Making beer from either a dry kit or using your own grains and malt extract allows you to vary the recipe to suit your taste.
The malt extract used has already been prepared by the manufacturer in the form of either a liquid or a powder. The quantity of malt used in a brew affects the fullness, flavour and alcohol level of the beer.
The only extra equipment you require is a suitable pan to boil the
ingredients (such as a large saucepan) and a strainer (muslin bag, sieve etc.) to strain the liquid (wort) through.
- Malt Extract - either powder or liquid
- Malt grains - Crystal malt, black malt etc.. to boost flavour / colour
- Hops - to give bitterness (various types)
- Yeast - use a good ale or lager yeast
- Water -
- Pour 6 pints of water into a saucepan and bring to the boil.
- Add the malt extract, grains and hops, stir and simmer for 30 minutes.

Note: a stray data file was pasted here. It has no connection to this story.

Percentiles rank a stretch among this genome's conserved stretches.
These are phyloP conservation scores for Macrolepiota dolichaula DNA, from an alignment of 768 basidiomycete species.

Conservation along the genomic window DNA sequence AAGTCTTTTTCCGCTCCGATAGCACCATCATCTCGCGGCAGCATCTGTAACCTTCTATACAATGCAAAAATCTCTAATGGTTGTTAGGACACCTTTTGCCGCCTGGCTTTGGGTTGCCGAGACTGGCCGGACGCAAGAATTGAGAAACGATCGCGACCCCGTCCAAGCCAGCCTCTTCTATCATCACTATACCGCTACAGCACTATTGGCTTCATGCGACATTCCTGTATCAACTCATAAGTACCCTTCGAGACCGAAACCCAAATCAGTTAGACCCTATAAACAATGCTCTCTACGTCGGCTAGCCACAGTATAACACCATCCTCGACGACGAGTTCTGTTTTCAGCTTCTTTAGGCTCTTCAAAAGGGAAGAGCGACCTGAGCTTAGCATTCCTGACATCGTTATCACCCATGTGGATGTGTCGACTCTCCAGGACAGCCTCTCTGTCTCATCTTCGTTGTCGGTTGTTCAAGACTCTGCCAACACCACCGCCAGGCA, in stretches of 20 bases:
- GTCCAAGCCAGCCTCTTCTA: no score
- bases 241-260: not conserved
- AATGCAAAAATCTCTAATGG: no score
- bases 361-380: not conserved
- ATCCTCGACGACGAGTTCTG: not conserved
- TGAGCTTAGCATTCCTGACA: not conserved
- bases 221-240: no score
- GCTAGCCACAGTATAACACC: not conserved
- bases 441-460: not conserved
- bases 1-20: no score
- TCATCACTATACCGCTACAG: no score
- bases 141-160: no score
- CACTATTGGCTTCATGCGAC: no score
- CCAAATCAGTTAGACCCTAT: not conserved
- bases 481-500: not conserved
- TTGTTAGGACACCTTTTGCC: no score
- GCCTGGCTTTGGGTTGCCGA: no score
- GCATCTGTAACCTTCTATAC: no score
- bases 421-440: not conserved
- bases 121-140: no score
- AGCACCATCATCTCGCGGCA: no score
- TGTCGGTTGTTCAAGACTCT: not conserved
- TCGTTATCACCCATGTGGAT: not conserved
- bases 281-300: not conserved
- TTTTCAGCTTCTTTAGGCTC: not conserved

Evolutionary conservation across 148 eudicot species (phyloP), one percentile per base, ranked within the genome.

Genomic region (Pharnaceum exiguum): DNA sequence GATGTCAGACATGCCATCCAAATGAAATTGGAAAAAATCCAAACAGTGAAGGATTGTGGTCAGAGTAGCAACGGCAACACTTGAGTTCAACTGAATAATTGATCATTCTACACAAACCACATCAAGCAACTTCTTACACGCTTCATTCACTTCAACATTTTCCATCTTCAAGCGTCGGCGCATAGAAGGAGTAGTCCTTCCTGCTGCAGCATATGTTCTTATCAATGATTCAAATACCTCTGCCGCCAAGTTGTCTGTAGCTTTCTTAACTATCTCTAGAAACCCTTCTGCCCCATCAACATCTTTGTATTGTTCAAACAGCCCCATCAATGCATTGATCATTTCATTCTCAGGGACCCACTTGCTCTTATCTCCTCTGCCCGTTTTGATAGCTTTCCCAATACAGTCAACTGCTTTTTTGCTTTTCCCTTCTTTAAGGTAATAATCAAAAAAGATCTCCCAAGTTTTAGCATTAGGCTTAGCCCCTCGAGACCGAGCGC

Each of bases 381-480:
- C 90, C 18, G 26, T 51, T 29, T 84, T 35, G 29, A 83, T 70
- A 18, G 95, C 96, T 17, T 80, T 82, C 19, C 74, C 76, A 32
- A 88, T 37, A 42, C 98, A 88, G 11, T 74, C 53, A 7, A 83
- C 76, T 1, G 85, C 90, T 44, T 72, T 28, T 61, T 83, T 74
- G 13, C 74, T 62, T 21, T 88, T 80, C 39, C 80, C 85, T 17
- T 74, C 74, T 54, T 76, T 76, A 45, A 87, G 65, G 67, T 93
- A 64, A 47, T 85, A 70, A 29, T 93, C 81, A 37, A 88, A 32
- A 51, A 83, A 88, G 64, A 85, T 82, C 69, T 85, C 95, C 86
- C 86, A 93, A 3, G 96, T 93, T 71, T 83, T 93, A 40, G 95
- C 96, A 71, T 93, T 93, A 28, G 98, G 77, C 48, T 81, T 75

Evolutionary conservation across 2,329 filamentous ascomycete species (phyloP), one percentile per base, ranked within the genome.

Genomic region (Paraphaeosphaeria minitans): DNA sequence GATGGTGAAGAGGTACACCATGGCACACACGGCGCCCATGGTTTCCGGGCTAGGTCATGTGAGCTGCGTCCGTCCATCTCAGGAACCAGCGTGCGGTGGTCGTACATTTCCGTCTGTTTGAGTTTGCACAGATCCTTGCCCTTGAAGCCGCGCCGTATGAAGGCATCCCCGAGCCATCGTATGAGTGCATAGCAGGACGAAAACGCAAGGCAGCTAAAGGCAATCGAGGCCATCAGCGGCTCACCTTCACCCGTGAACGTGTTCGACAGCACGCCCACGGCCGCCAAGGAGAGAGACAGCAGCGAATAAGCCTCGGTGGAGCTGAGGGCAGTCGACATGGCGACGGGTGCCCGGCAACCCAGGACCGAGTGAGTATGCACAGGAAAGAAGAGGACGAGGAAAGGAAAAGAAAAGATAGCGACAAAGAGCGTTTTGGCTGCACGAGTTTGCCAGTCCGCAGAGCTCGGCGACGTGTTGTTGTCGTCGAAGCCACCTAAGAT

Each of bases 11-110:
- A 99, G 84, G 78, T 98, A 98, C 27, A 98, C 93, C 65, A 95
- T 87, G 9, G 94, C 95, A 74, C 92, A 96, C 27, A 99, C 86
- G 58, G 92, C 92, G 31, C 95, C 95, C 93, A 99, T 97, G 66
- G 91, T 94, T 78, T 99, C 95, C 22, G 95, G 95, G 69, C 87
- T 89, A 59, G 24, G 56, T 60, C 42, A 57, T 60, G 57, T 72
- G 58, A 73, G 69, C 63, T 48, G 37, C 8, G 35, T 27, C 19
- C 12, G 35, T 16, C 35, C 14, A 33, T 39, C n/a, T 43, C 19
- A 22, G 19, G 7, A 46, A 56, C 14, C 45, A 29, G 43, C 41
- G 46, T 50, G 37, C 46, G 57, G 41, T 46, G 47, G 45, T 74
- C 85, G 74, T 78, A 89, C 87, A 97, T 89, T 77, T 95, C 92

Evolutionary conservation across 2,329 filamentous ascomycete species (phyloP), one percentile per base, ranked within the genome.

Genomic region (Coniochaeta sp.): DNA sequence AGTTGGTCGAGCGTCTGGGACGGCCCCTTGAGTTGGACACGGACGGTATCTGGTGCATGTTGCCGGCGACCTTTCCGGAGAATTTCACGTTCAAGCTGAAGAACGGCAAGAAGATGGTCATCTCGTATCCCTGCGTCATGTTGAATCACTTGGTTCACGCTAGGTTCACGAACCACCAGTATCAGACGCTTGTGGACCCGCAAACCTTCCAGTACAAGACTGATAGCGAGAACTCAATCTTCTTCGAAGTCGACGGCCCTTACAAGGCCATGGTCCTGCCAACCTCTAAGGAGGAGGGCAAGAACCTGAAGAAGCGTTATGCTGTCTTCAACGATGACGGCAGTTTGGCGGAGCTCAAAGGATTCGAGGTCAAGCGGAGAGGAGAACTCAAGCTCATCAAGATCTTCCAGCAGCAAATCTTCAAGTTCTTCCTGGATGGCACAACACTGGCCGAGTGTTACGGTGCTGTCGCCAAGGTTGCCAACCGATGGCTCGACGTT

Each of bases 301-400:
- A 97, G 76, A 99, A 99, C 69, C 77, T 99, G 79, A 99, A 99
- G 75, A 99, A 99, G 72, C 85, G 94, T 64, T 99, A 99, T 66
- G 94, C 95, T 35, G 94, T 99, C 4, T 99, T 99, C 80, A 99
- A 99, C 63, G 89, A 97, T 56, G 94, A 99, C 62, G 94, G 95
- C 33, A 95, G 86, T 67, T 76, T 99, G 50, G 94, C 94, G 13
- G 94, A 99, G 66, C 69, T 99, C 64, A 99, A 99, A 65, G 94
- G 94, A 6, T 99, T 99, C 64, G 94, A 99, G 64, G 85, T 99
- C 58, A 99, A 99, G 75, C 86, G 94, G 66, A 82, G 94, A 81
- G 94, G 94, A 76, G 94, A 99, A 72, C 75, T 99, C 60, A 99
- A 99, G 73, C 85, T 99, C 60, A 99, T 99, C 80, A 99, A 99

- Strain the liquid into a plastic bucket. For a pub style beer add 1 Kg sugar and stir until dissolved. For a strong full
bodied beer use 3lb of sugar. Make up to 5 gallons by adding cold water and then stir well.
- Sprinkle the yeast onto the surface, stir, then cover it with the lid or a clean cloth....do not
snap the lid on the bucket. Leave the brew to ferment in a warm place 18-24C (65- 75F).
- Fermentation will have finished when the froth dies down and no more bubbles rise to
the surface. Preferably use a hydrometer and obtain a reading of 1004-1008.
- It is always advisable to add beer finings at this time.
Beer Brite finings are very effective and very simple to use.
- Next, being careful not to disturb the sediment, syphon your beer into either bottles (use only lemonade or returnable beer bottles) or your
barrel. At this stage you should add half a teaspoonful per PINT of priming sugar .
DO NOT EXCEED THIS.
- Leave a 2" SPACE at the top of all bottles. TIGHTLY secure caps! With barrels dissolve 4oz sugar in half a
pint of hot water then add to the brew. Keep the barrel or bottles in a
WARM place for the next 7 days.
- Afterwards store in a cool place to mature. Your beer will be ready to drink in 7-10 days, but will considerably
improve with a further 14 days of ageing and well worth the wait!